The Great

Hocus (2016). I am not a fan of Texas Hold’em, which I consider a bluffing exercise with probability memorization thrown in. Sure, you can be better at it than other people, but I don’t find it a fun game, or even a game. And, Hocus uses Texas Hold’em mechanics … but I love it.

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A Deckbuilding Look at Witches of the Revolution

Witches of the Revolution (2017) is the newest game to combine deckbuilding and cooperative play. Rune Age (2011) is the oldest game I know in this duo-genre, but it used the tack of taking an existing game and offering cooperative gameplay as a variant, and the results were somewhat lack-luster. We’ll have to see if Star Realms (2014) and Hero Realms (2016) do better, as they both have cooperative scenarios on the way. However, Aeon’s End (2016) offered a different methodology: a pure co-op build on the deckbuilding mechanic. Witches of the Revolution continues that trend.


The Game

In Witches of the Revolution the object is to resolve events before too many pile up, ending your game prematurely. You do so by playing cards, each of which has two or more icons on it. When you put together a large-enough set of icons, you resolve the event card. There’s an important second step: whenever you remove an event card, you also get to remove a matching chit from one of your four objectives. If you manage to finish up all four of your objectives before you’re killed by events, you win.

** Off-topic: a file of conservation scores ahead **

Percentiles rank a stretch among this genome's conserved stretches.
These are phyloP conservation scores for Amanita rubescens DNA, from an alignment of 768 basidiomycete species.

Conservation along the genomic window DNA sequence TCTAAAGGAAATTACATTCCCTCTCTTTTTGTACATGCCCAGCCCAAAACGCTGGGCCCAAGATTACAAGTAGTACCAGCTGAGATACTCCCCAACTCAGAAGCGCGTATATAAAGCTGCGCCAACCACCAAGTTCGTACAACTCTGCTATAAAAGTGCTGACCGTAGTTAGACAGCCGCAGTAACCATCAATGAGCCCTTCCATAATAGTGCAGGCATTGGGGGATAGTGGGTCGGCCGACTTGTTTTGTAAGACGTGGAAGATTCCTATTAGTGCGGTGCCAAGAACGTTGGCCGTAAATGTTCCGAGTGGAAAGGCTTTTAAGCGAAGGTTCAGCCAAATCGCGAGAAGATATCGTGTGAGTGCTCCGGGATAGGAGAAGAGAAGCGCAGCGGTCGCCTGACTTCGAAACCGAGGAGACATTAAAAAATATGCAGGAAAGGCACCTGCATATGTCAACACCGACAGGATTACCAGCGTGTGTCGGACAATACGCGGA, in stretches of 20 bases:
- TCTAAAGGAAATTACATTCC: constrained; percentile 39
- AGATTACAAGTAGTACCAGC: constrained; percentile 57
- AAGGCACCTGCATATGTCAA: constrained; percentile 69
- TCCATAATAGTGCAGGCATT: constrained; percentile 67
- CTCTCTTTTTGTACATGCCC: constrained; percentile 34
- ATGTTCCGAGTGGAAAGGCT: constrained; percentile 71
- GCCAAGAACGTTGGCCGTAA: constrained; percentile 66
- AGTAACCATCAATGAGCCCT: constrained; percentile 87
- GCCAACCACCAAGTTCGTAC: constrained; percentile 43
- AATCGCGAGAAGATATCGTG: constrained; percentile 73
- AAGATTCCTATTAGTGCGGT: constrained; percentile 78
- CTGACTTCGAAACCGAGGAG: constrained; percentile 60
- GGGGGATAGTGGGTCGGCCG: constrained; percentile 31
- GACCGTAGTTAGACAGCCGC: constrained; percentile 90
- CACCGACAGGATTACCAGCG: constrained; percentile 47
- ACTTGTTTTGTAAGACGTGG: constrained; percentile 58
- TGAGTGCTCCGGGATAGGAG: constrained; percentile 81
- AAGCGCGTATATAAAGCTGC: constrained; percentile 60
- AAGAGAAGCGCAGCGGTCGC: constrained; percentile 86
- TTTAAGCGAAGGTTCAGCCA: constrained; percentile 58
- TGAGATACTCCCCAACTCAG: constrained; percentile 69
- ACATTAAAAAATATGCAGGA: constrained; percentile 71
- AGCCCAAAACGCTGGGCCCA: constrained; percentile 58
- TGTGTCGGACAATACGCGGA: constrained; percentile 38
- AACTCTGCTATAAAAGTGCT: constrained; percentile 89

However, those cards are multi-purpose, and that’s where the deckbuilding comes in. Instead of using a card to help with events, you can instead use it to buy cards. These go into your draw pile and will help you on future turns.

Because I’m looking at the deckbuilding aspect of the game, I’m only going to note the co-op play as it interrelates with the deckbuilding; focusing on the co-op itself would be a whole different article.

So what does Witches’ deckbuilding do, that’s interesting or troublesome? Continue reading

What Makes a Real Science-Fiction Game?

Ten years ago, I wrote an article called “Science Fiction, Fantasy, and Horror, Part One: A History and Ten Top Games”, which discussed some top science-fiction games. Looking back, it’s shocking how inadequate the science-fiction market was at the time. Two of the “top” games I mentioned, Diceland (2003) and Light Speed (2003) were quite small press. Two others, Blue Moon (2004) and Blue Moon City (2006), trended more toward science fantasy — or even pure fantasy. Mission Red Planet (2005) was the only mainstream game from my list with strong science fiction themes. There were some others of course, with Starfarers of Catan (1999) being the most obvious, but as a whole science-fiction games were pretty scant ten years ago, especially among pure Euros.

Fast forward a decade. I recently spent an evening where I played Star Realms (2014) followed by The Captain is Dead (2014, 2016)A few months ago it was a couple of games of Jump Drive (2017) followed by Galaxy Trucker (2007). There have also been games of Colony (2016), Master of Orion (2016)Roll for the Galaxy (2014), and others. In other words, science fiction games have gotten really big in the eurogame space — in large part due to non-German designers.

Obviously, science-fiction theming gives these games different façades. But a game’s genre should be deeper than that: it should determine the mechanics of the game, and ideally those should be mechanics that wouldn’t be possible in any other genre. So today I ask: what makes a real science-fiction game?

I’m going to take a look at several popular games that I’m familiar with to answer that question. I’ve purposefully avoided licensed offerings, as they obviously have very different reasons for their theming.